In computer science we talk about binary trees as connections of nodes which of which have either zero or exactly two children. Furthermore we talk about "the parent node of a child", "the left child node of a parent", and "the right child of a parent". If I want to talk about both left and right, should I say "both child nodes" or "both children nodes"? As a native English speaker, "both children nodes" sounds more natural. Furthermore I'd say "both these nodes", not "both this nodes".
Another example is if I'm talking about member of a club: I'd say "This rule applies to all women members", not "This rule applies to all woman members".
My guess is that if I'm using a noun as an adjective, and the noun has an irregular plural form, that plural form can be used as an adjective. However, if I'm using a word which is an adjective only the singular form of the adjective can be used. "all women members" but "all female member" and never "all females members". Here female is really an adjective, not simply a noun being used as an adjective.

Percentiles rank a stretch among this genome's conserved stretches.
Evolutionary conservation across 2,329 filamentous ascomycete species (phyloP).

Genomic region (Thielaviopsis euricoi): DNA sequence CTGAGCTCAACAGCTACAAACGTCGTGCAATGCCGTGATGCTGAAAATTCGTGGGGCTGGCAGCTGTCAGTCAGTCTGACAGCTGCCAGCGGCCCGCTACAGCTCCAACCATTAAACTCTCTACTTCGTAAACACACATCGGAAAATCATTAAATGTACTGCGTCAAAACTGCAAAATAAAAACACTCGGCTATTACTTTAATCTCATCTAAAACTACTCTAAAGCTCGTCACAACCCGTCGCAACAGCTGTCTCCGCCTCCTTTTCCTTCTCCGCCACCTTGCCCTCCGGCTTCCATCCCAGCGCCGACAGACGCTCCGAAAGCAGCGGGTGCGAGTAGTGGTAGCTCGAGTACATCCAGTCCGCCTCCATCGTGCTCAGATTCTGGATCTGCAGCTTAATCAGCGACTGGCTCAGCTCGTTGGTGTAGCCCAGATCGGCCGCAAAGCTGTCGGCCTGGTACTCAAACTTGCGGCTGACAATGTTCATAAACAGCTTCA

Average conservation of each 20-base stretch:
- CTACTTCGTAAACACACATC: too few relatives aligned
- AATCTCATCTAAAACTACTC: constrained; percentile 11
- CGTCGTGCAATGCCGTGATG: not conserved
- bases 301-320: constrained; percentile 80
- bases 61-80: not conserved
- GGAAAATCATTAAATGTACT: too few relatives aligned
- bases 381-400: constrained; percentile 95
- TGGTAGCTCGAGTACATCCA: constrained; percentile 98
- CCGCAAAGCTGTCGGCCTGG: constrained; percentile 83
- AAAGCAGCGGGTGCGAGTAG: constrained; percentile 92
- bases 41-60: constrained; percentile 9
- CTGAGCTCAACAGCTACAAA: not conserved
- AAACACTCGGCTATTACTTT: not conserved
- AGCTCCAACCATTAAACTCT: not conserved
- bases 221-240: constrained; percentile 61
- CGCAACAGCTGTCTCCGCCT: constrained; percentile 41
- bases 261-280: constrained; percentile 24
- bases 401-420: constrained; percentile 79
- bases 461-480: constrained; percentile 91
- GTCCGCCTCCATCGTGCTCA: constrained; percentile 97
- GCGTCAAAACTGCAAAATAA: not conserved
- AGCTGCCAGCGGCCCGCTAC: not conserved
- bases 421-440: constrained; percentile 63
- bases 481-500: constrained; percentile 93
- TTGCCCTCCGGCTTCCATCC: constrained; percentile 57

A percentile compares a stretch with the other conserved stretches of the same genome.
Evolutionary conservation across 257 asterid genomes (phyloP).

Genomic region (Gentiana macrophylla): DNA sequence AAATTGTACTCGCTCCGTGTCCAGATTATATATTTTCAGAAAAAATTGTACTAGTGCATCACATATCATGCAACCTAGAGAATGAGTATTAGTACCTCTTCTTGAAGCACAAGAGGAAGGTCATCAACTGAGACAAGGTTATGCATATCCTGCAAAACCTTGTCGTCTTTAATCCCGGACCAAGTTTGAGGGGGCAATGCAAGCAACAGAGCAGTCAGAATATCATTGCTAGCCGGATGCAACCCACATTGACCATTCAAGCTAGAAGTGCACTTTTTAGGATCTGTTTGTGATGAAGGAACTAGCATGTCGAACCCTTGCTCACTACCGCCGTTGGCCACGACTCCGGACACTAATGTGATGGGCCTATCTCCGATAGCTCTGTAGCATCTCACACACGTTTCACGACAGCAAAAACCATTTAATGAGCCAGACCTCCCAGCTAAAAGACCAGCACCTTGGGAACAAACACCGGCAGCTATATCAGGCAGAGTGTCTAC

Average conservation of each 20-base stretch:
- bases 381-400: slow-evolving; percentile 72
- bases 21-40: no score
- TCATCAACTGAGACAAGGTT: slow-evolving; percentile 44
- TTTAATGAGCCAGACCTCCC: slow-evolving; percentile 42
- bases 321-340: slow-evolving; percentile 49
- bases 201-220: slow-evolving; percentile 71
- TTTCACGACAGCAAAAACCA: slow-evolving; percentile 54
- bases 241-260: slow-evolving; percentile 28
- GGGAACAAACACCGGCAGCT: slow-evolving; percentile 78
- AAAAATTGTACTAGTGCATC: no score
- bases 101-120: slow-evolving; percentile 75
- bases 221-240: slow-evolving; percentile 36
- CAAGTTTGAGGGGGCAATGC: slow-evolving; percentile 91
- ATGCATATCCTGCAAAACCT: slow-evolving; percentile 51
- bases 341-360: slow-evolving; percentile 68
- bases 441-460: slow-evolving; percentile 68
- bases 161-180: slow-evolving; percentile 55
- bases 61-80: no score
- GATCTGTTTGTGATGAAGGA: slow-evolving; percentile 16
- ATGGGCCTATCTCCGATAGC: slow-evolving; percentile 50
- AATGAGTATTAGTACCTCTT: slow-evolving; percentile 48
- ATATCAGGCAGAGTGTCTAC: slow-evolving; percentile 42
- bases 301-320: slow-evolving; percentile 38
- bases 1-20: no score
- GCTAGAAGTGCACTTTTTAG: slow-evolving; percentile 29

Or does it rather have to do with the fact that the "en" ending marks an irregular genitive form in Old English, and this usage as an adjective is just a vestige that old usage?
Or perhaps is this just an artifact of my particular dialect, and not standard English? Whatever that means...
Which is correct? "both child nodes" or "both children nodes"? Or do they perhaps have different meanings?